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Catherine Trautmann

Memo: Improving Amendment 138 While Preserving its Core Principles

The Council of the European Union opposes amendment 1381 for reasons that are still unclear. However, the Commission has come up with a new proposal2, supposedly backed by the Council, which could allow for worrying exceptions to the fundamental rights guaranteed by Community law. However, there are good-faith concerns about the current wording of amendment 138. Although its core principles need to be preserved, amendment 138 can and should be improved to better respect the Community legal order.

This memo (download this memo as a PDF file) aims to:
i) point out the dangerous elements of the Commission's new proposal;
ii) outline various aspects of amendment 138 that could be improved to better fit Community law;
iii) explain how a reworded provision could preserve the core principles of amendment 138

  • 1. Amendment 138: Article 8.4.g of the Framework Directive. (...) "No restriction may be imposed on the fundamental rights and freedoms of end-users, without a prior ruling by the judicial authorities, notably in accordance with Article 11 of the Charter of Fundamental Rights of the European Union on freedom of expression and information, save when public security is threatened in which case the ruling may be subsequent."
  • 2. Commission's new compromise proposal: Article 1.3.a of the Framework directive. "Measures taken by the Member States regarding end-users' access to and use of services and applications through electronic communications networks shall respect the fundamental rights and freedoms of natural persons, including in relation to privacy, freedom of expression and access to information and due process and the right to effective judicial protection in compliance with the general principles of Community law. Any such measure shall in particular respect the principle of a fair and impartial procedure, including the right to be heard. This paragraph is without prejudice to the competence of a Member State to determine in line with its own constitutional order and with fundamental rights appropriate procedural safeguards assuring due process. These may include a requirement of a judicial decision authorising the measures to be taken and may take account of the need to adopt urgent measures to be taken and may take account of the need to adopt urgent measures in order to assure national security, defence, public security and the prevention, investigation, detection and prosecution of criminal offences".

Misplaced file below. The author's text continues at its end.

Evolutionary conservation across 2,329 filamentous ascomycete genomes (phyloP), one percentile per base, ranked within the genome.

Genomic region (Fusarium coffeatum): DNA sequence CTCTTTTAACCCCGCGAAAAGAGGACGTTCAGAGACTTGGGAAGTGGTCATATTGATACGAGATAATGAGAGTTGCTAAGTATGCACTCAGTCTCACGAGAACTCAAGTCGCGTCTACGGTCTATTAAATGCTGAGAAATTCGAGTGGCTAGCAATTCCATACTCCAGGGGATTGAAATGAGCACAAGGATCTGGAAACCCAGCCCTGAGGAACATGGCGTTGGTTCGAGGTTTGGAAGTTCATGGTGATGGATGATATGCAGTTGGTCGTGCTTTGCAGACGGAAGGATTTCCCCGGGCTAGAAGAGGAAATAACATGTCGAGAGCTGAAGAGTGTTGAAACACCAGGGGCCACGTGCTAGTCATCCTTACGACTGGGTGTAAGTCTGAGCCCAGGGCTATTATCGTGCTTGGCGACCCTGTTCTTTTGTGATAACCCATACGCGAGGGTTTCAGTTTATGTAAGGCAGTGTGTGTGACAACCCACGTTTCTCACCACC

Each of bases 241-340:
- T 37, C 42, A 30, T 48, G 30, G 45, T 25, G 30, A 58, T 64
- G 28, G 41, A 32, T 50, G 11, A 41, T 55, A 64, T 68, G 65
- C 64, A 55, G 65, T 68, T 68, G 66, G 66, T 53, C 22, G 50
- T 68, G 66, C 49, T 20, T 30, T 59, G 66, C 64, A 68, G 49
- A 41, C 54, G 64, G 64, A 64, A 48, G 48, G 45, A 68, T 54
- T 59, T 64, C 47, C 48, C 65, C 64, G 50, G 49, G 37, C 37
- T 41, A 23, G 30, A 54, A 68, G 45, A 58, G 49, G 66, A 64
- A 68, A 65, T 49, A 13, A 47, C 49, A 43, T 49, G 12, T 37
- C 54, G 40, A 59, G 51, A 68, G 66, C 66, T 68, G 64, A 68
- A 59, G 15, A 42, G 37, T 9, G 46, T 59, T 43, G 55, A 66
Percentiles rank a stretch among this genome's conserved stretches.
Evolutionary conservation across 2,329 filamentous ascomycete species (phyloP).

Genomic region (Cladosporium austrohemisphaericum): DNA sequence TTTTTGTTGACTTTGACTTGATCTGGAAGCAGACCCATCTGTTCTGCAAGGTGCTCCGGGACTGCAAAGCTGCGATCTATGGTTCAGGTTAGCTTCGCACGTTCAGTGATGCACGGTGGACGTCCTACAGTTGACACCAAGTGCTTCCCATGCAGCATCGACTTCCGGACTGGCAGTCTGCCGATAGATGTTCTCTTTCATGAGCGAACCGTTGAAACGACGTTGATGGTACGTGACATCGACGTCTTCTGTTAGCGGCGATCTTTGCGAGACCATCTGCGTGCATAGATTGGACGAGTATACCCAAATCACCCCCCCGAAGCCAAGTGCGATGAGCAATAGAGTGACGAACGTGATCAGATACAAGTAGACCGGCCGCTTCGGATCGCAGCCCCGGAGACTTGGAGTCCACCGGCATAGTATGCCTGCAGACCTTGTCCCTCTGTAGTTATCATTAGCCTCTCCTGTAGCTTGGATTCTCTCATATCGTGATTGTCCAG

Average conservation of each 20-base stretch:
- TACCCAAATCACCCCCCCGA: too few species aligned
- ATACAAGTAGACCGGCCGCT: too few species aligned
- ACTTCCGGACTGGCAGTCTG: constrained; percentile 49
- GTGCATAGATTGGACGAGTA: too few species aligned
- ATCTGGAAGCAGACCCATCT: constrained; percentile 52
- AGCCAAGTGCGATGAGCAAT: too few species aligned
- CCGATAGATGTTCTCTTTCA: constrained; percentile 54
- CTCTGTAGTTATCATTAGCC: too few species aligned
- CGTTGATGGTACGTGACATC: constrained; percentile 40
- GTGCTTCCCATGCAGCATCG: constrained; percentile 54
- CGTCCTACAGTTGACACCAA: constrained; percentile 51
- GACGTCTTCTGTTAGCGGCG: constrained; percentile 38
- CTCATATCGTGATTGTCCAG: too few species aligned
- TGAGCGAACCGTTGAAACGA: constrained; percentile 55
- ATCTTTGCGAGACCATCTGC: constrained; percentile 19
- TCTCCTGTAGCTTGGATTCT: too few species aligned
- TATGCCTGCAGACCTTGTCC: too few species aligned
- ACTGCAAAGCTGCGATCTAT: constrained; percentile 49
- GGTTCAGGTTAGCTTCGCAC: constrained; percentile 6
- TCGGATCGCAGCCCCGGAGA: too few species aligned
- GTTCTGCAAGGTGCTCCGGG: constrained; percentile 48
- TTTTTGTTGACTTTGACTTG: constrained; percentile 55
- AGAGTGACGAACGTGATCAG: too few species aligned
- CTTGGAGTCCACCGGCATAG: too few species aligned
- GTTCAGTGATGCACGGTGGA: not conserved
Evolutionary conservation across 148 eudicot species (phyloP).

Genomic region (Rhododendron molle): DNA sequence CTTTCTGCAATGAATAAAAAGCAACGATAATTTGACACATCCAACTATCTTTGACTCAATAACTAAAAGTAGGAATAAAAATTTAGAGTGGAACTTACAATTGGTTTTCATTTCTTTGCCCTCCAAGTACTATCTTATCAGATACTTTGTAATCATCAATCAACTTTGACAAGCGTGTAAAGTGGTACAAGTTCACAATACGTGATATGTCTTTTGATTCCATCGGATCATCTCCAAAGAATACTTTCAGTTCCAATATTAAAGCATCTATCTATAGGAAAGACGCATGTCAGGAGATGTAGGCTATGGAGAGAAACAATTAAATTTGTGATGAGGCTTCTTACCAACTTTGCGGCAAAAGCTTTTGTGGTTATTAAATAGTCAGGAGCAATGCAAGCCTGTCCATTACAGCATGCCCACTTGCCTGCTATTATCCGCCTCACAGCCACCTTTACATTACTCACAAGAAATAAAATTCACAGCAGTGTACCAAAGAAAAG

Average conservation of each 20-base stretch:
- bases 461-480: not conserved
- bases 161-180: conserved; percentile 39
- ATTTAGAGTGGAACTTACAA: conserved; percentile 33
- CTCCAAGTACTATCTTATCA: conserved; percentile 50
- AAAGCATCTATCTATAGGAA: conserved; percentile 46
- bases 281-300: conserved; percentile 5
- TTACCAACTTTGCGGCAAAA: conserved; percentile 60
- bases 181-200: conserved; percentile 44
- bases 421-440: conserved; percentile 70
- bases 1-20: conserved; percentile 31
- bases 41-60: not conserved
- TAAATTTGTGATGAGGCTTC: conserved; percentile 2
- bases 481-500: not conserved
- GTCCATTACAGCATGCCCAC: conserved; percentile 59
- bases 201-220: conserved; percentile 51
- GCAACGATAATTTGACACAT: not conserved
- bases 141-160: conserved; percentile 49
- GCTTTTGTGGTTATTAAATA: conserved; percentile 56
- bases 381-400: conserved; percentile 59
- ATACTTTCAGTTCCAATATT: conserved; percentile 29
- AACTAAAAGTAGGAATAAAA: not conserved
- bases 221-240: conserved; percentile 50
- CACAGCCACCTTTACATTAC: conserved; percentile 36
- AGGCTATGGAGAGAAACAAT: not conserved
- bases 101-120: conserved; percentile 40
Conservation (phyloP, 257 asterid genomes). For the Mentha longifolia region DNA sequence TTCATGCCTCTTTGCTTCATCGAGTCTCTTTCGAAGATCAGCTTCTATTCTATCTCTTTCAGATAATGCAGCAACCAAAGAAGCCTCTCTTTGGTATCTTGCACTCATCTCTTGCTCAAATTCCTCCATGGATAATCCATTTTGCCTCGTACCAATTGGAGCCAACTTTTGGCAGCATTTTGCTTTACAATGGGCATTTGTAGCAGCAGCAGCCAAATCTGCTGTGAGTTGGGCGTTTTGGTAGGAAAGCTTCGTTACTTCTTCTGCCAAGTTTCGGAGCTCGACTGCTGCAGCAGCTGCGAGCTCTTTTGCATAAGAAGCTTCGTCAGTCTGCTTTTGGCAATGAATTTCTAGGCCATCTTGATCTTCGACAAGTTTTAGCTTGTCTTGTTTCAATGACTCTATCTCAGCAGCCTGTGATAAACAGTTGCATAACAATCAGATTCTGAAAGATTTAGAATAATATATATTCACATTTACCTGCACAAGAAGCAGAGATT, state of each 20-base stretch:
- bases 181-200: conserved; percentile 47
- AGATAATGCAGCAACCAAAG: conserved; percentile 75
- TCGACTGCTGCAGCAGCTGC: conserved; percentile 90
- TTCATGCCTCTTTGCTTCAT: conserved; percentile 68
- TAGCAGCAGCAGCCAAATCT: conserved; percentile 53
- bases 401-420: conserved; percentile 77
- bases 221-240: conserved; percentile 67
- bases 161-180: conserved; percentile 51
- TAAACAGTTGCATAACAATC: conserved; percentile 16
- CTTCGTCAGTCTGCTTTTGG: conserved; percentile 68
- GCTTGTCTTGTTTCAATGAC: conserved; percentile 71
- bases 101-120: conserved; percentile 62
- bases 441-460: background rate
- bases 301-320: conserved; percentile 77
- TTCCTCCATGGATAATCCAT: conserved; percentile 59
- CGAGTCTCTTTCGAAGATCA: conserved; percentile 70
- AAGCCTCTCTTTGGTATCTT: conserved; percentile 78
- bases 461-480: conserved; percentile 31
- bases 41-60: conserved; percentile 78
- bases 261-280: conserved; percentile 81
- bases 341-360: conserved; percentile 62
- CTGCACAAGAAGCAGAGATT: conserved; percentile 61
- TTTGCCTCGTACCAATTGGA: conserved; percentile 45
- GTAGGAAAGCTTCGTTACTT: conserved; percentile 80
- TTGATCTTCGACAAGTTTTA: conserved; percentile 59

Telecoms Package: Does the EU Council hate Freedom?

As the negotiations of the conciliation committee on the Telecoms Package unfold, the Council of the European Union came up with a new, alarming proposal.

Telecoms Package: Why the European Parliament must fight for amendment 138

On Monday, September 28th, the Conciliation committee on the Telecoms Package – a major reform of the Telecommunications sector in the European Union (EU) – started discussing contentious provisions that remain in the text. Early May, Rapporteurs for the EP and diplomats from the Council of the EU reached a consensus on the whole package, but one amendment that was finally passed by the Parliament : the notorious amendment 138. This fundamental provision is now at the heart of the negotiation.